When POAs sign an admission agreement for another party to move to a nursing home, the facility is not permitted to force them to be personally responsible for parents’ nursing home bills. However, some unscrupulous nursing homes may attempt to coerce POAs or other responsible parties to pay. This is not allowed by federal regulation.
According to the Center for Medicare and Medicaid Services (CMS) and Consumer Financial Protection Bureau (CFPB), a nursing care facility may not require a third-party caregiver to personally guarantee payment of a nursing home resident’s expenses. Nursing home admission agreements that require these types of guarantees violate the Nursing Home Reform Act.
Attorneys who testified during the field hearing shared multiple examples in which caregivers have been doggedly pursued by nursing homes, and even suffered wage garnishment and lost their homes, due to debt collection efforts to pay for a loved one’s care. Rohit Chopra, Director of the CFPB, requested that families who are being coerced to pay resident nursing home bills in violation of Nursing Home Reform Act standards to file a complaint with the CFPB, state agencies governing nursing homes, and the Centers for Medicare and Medicaid Services (CMS).
Can a Nursing Home Resident Be Discharged for Failure to Pay Their Bill?
Nursing homes are allowed to discharge residents for the failure to pay their bills after reasonable attempts to collect. The resident must either pay the bill or must make sufficient attempts to apply for Medicaid benefits to pay for their care. The POA may be responsible for helping to assist in these efforts.
The nursing home cannot evict the resident when they exhaust their own funds and rely on Medicaid to pay the bills unless the nursing home is not certified by Medicaid to accept this payment type. If you anticipate that your loved one may need to use Medicaid benefits to pay for their nursing home care, it’s wise to inquire if they accept this payment during the nursing home selection process.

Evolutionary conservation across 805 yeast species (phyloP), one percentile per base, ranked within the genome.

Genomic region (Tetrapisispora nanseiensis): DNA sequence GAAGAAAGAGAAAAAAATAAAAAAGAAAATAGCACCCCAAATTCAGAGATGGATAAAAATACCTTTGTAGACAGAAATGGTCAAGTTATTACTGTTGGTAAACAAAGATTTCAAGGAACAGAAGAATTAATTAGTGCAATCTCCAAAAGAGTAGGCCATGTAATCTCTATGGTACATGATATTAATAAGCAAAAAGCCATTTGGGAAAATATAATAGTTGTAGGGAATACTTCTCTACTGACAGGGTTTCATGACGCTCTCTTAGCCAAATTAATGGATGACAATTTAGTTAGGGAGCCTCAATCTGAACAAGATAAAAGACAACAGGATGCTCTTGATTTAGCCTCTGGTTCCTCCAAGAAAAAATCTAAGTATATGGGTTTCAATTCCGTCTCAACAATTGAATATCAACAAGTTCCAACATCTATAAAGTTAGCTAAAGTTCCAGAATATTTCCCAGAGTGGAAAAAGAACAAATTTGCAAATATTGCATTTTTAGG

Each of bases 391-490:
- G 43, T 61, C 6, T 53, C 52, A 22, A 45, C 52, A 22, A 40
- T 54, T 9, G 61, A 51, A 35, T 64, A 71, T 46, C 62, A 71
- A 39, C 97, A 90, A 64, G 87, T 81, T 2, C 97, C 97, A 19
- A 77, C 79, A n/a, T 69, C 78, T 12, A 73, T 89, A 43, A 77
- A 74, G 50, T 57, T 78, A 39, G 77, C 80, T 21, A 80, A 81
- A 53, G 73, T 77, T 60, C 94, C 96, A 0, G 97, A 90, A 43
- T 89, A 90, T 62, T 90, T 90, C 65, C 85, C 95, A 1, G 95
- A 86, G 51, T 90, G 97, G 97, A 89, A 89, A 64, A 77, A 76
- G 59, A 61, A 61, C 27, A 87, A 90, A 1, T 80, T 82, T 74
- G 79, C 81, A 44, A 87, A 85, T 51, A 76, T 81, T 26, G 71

Nursing Home Abuse from Improper Discharges
An improper discharge is a form of nursing home abuse. To discharge a resident, the nursing home must make proper arrangements for their medical and social needs. Federal regulations prohibit nursing homes from discharging a resident without making provisions for their care after discharge.
Some nursing homes discharge residents with unpaid bills without making the required safety arrangements. If your loved one is discharged without proper safeguards in place to meet their needs and an injury happens, you can file a personal injury lawsuit.
Contact the Nursing Home Abuse Lawyers at the Wieand Law Firm, LLC
If your loved one has suffered an injury due to negligence or neglect at a nursing home, call the professional nursing home abuse attorneys at our firm. We have litigated many cases involve injuries that stem from nursing home abuse. Our seasoned lawyers will take the time to closely investigate your situation and discuss your legal options. Call 215-666-7777 or send us a message via the online form on our website to speak directly with an attorney.